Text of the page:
Claims of legitimacy for the Norman invasion of Ireland were derived from a Papal Bull of 1155 – Laudabiliter, although the governing structures in Ireland had never acknowledged any external authority over Ireland. The bull claimed to give King Henry II of England the right to invade Ireland, ostensibly as a means of reforming the church in Ireland more directly under the control of the Holy See. The authorisation from the Holy See was based upon the putative Donation of Constantine which claimed to make every Christian island in the western Roman Empire the property of the Papacy, though as Ireland was never a part of the Roman Empire, it had no real relevance. By the time of the English Reformation, the Donation had been exposed as a forgery, and Henry VIII sought to undo by enforcing laws regarding praemunire the historic royal homage to the Papacy that was delivered by John, King of England before him.
The Church of Ireland is the second largest church in Ireland and the third largest in Northern Ireland, after the Roman Catholic and Presbyterian churches.
16th to 18th centuriesEdit
The Church of Ireland began as a reformed church independent of the Catholic Church in 1536 when the Irish Parliament declared King Henry VIII to be the Supreme Head of the Church on earth (i.e. Head of the Church in Ireland). He would not legally become king of Ireland until 1541. Henry's assumption of the title of King of Ireland had great ecclesiastical and political significance since the title "Lord of Ireland" implied a tacit acceptance of the Pope's claim, (apparently) first made by Adrian IV in the papal bull Laudabiliter of 1155, that Ireland was a papal fief. Adrian granted Henry II the Lordship of Ireland; thus, Henry's assumption of the title of King had less to do with dispossessing the native Irish kings than with confronting the Pope. The reformation commenced mainly in Dublin under the auspices of George Browne (Archbishop of Dublin) during Henry's reign. When the Church of England was reformed under King Edward VI of England, so too was the Church of Ireland. All but two of the Irish bishops appointed by Queen Mary (1553–1558) accepted the Elizabethan Settlement,, the Archbishop of Dublin, Hugh Curwen, being one of them (he was chief consecrator of Adam Loftus as Archbishop of Armagh who would 4 years later bring charges of moral delinquency against Curwen). The vast majority of priests and the church membership remained Catholic. The Church of Ireland claims Apostolic succession because of the unbroken continuity of the episcopal hierarchy; however, this is disputed by the Roman Catholic Church.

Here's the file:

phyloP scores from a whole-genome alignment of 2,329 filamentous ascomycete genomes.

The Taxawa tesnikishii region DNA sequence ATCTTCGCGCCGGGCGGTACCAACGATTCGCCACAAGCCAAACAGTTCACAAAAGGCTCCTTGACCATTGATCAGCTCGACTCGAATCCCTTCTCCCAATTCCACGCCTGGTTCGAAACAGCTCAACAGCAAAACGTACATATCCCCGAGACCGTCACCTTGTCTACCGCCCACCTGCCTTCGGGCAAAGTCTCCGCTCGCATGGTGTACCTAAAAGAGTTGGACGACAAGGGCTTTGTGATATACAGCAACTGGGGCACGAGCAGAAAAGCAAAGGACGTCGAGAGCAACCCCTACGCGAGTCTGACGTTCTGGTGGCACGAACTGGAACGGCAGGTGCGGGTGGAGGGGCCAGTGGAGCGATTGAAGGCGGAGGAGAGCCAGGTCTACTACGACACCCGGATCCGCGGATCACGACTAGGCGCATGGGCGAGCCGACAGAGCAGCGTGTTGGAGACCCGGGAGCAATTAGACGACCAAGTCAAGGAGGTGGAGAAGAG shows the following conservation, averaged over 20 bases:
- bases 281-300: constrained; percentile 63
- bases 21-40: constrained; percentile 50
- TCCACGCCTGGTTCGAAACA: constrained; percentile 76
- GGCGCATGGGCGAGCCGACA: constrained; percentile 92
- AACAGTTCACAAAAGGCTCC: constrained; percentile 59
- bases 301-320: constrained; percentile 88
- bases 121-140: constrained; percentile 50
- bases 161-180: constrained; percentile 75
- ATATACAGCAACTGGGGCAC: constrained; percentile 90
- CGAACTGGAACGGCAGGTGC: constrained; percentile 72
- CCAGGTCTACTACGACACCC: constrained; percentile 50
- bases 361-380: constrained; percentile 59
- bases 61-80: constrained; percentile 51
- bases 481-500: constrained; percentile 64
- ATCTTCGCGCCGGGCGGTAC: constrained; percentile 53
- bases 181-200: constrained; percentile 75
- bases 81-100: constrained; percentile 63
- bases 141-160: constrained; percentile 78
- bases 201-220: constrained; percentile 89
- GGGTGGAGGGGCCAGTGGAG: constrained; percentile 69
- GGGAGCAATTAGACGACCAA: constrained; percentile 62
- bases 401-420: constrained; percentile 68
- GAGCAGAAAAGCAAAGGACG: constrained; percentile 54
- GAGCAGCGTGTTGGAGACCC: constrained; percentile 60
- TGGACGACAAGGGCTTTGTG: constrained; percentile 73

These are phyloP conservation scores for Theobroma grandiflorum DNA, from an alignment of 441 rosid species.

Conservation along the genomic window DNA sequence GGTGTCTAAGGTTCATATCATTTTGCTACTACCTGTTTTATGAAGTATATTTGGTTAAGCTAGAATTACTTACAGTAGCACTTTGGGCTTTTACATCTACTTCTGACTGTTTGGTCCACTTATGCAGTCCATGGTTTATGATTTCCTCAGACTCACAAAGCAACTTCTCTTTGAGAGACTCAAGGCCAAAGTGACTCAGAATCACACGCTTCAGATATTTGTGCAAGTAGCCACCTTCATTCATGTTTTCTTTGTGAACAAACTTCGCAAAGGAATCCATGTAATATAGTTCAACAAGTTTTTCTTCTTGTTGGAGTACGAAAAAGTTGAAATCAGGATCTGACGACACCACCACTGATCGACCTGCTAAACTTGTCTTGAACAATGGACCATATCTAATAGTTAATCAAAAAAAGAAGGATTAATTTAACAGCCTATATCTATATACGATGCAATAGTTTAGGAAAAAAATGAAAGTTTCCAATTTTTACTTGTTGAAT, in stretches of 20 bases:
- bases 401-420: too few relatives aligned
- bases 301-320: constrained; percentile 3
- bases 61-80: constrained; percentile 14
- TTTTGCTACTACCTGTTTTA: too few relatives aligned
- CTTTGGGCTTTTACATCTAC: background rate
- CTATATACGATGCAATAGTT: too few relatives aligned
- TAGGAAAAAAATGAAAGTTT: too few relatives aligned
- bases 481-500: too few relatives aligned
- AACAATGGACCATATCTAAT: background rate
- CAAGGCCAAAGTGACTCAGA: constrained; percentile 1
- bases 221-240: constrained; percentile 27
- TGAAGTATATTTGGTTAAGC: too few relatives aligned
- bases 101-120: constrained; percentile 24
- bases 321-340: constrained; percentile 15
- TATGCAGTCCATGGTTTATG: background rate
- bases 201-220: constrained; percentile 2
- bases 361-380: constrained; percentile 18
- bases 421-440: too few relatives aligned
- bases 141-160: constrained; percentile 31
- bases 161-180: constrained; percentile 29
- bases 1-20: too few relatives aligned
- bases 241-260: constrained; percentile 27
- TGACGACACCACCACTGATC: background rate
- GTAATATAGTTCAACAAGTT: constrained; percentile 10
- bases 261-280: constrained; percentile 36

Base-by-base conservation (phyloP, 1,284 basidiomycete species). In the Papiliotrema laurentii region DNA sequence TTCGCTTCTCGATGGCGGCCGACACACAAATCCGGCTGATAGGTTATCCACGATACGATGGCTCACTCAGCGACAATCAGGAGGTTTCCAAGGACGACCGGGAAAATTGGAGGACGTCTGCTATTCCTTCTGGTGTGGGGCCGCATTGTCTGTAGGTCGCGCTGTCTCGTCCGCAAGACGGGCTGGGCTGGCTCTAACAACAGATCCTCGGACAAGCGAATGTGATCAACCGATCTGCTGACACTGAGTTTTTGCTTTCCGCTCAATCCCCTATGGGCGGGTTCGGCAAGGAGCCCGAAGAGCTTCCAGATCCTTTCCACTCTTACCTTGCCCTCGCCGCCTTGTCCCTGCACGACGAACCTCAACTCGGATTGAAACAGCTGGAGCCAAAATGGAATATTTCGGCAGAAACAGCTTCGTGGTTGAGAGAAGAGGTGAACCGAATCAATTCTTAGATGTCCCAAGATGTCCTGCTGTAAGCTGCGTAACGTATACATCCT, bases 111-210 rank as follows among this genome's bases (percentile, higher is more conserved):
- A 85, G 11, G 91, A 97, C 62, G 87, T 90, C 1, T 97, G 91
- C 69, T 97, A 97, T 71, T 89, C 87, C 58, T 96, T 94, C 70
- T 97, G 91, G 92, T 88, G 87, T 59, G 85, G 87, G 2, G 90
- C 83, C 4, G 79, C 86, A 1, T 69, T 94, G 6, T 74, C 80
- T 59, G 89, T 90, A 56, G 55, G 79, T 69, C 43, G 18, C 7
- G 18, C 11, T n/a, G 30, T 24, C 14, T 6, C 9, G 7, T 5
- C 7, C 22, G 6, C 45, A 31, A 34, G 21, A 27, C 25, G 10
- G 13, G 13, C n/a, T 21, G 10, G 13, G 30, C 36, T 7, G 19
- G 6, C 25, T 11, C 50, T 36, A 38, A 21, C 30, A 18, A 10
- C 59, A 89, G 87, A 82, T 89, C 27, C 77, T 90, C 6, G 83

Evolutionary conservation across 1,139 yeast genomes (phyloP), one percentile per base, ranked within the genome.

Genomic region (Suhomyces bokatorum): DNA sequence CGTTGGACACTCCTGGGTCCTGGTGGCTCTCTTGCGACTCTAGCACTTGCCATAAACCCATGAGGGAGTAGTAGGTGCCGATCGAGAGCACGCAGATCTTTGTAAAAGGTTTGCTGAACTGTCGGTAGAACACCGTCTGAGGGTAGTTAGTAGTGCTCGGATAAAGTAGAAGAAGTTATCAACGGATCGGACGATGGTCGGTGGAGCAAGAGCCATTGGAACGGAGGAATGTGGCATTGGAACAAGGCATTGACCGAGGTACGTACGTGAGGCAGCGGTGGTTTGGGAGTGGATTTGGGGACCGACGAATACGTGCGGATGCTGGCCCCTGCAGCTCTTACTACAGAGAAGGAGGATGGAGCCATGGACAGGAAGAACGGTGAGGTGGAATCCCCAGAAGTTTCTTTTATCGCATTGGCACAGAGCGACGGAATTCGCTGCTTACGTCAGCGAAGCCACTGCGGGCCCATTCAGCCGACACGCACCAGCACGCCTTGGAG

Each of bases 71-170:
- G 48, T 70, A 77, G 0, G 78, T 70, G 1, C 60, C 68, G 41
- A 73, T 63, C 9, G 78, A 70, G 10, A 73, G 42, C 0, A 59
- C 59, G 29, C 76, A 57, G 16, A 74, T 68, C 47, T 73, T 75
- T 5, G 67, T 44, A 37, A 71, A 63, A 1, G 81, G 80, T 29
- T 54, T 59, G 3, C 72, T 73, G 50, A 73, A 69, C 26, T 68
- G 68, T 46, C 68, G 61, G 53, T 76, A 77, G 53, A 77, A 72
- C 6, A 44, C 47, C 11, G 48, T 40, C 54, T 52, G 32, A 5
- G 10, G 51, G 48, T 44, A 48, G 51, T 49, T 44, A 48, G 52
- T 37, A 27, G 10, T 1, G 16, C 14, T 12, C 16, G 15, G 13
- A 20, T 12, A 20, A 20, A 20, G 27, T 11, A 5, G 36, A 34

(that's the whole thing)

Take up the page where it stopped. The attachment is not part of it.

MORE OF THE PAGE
The project to convert the native Irish met with limited success in the 16th century:
in order to convert the native Irish, it needed native ministers; but the supply of native ministers was meagre because the native Irish were unconverted
As a result, a gradualist policy towards ecclesiastical reform was adopted leading to "church papist" clergy and laity. In this way, they were able to nominally "conform to the established church whilst at the same time continuing to worship...in the traditional, pre-Reformation manner". Following the accession of King James I of England, this policy was abandoned.
The lack of success prompted an alternative strategy of importing reformed clergy from England and Scotland. Consequently, the church underwent a period of more radical Calvinist doctrine than occurred in England. In 1615 the Convocation of the Church of Ireland adopted 104 articles known as the Irish Articles. James Ussher (later Archbishop of Armagh) was their main author. Although these articles superficially resemble the Thirty-Nine Articles of the Church of England they are in fact a great deal more detailed and much less ambiguous on many matters; they also represent a more thoroughgoing and explicit Calvinism than the 39 Articles. When the Irish Parliament adopted the 39 Articles in 1634 under pressure from the King and Archbishop Laud, Ussher ensured that the Church of Ireland in the Irish Convocation adopted them in addition to, not instead of, the Irish Articles. After the Restoration of 1660, it seems that the Thirty-Nine Articles took precedence; they remain the official doctrine of the Church of Ireland even after disestablishment.